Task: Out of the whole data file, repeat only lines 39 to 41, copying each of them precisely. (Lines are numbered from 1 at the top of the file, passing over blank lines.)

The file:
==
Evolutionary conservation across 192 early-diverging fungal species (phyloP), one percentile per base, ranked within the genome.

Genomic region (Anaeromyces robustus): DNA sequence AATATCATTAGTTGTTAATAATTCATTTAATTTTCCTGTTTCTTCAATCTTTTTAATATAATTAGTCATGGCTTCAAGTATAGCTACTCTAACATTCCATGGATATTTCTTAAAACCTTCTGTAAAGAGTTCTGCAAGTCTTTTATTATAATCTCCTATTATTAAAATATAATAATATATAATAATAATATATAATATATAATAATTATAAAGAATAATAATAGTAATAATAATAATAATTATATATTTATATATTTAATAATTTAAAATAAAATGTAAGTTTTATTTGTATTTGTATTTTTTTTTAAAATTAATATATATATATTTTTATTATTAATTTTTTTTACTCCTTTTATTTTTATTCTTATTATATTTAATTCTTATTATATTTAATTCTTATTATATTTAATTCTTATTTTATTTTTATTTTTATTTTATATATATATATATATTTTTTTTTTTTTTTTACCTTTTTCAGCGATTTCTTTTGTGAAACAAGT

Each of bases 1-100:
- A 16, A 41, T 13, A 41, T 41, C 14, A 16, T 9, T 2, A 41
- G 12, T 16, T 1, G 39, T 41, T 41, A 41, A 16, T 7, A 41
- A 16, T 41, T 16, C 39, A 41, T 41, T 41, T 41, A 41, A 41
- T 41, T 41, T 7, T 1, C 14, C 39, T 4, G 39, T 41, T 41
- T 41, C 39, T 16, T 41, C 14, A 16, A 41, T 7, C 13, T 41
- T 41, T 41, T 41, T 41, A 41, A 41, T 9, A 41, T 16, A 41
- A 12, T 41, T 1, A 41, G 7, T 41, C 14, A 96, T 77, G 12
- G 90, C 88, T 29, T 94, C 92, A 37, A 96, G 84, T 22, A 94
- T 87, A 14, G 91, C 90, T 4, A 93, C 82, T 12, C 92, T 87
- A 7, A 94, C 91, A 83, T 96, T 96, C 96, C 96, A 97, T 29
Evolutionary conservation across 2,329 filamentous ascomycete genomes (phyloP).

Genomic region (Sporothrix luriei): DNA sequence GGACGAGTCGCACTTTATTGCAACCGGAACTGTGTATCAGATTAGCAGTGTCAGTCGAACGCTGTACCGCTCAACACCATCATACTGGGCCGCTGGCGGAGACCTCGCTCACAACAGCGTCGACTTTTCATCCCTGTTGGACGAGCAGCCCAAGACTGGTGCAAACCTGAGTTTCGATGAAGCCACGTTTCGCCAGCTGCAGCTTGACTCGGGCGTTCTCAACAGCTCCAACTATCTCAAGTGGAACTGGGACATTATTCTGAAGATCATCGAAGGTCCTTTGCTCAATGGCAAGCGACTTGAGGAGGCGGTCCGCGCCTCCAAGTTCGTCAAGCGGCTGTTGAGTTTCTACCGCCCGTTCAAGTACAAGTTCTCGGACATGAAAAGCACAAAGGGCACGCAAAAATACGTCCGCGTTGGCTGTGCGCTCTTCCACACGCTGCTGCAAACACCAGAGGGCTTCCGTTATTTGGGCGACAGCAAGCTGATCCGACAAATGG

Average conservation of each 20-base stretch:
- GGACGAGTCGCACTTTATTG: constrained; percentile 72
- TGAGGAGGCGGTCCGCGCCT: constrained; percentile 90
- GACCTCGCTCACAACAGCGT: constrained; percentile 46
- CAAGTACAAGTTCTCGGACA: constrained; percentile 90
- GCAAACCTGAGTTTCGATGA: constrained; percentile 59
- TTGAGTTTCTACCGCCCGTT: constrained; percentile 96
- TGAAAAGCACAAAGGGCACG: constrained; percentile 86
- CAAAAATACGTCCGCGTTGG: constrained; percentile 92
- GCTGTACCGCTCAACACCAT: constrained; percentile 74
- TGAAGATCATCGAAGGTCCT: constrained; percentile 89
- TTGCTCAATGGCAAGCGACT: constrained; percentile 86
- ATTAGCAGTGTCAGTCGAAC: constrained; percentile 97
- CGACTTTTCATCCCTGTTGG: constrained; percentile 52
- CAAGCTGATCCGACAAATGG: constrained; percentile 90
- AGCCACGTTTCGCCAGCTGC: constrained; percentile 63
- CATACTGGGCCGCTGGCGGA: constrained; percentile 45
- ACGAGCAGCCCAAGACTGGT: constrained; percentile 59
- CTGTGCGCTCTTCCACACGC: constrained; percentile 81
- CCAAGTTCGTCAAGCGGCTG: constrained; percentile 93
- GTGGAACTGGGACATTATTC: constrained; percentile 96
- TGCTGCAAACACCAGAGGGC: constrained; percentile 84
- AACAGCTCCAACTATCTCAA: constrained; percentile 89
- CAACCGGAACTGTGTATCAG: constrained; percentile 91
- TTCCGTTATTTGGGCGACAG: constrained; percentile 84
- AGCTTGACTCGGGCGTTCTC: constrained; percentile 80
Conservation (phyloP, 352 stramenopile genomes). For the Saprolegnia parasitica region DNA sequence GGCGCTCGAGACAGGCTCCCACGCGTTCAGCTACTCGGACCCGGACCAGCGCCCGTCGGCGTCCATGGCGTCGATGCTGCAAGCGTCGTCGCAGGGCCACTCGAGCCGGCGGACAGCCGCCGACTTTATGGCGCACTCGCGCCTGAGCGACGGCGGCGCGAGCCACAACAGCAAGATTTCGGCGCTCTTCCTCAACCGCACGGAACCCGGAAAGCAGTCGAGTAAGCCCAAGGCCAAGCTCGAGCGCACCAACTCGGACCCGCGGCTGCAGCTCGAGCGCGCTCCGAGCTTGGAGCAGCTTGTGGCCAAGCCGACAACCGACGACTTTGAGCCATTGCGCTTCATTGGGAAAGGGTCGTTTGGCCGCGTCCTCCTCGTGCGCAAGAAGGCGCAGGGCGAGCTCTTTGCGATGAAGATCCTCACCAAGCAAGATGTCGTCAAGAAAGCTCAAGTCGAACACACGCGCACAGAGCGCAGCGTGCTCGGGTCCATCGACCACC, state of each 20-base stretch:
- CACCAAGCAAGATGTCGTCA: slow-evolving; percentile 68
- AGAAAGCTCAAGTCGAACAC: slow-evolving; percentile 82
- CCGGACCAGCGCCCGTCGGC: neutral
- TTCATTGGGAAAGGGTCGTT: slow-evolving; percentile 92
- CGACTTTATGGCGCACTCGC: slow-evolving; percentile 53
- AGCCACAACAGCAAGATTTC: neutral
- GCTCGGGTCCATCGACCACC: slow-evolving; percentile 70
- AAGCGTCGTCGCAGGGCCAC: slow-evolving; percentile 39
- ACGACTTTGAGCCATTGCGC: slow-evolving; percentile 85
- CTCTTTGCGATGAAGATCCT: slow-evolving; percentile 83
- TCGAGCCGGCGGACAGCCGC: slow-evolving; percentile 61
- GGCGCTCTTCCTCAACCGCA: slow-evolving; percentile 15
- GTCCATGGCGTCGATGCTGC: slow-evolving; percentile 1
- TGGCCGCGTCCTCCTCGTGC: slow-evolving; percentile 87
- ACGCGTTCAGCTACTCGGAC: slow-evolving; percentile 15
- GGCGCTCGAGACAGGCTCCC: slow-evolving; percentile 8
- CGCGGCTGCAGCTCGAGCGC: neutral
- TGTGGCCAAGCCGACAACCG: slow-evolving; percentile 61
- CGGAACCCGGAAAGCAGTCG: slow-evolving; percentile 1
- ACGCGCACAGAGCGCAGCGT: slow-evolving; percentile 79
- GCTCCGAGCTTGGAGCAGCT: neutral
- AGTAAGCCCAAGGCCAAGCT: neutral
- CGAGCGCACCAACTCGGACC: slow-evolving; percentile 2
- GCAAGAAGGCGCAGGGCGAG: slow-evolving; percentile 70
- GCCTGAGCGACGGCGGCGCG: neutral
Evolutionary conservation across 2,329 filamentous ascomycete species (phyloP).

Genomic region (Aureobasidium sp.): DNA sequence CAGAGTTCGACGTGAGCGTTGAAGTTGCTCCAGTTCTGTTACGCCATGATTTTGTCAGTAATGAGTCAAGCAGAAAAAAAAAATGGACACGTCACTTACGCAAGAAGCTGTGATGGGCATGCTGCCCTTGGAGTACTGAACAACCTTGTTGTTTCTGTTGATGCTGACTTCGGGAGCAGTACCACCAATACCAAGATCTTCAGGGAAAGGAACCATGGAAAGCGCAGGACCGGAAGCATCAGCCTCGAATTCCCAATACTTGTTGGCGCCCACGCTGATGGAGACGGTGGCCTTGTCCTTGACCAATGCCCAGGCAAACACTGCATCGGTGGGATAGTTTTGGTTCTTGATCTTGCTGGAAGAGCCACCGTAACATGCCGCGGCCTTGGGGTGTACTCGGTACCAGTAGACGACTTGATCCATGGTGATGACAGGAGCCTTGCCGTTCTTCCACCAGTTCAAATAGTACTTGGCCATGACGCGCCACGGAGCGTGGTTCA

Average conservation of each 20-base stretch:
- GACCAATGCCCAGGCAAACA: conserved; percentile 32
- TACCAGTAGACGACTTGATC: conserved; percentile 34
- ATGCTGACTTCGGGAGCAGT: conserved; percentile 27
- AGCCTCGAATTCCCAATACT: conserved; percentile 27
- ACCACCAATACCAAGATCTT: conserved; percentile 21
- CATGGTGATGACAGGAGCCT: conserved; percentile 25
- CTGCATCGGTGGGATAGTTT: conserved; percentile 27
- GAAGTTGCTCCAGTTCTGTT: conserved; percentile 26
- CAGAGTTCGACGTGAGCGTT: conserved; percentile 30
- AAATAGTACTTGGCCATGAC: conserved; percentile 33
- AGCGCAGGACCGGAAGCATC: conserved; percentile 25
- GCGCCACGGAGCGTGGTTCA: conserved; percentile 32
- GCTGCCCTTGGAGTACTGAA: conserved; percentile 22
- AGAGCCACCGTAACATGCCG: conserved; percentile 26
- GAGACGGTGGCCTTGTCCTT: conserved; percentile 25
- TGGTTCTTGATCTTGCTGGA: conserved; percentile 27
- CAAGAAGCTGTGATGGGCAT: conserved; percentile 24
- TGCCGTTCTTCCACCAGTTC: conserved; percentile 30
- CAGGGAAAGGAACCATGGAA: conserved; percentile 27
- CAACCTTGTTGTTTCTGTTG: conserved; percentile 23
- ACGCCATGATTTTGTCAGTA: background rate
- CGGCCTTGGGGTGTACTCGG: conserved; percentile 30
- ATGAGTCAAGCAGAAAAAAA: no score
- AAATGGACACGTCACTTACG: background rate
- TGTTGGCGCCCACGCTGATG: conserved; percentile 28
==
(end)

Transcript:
- CAACCGGAACTGTGTATCAG: constrained; percentile 91
- TTCCGTTATTTGGGCGACAG: constrained; percentile 84
- AGCTTGACTCGGGCGTTCTC: constrained; percentile 80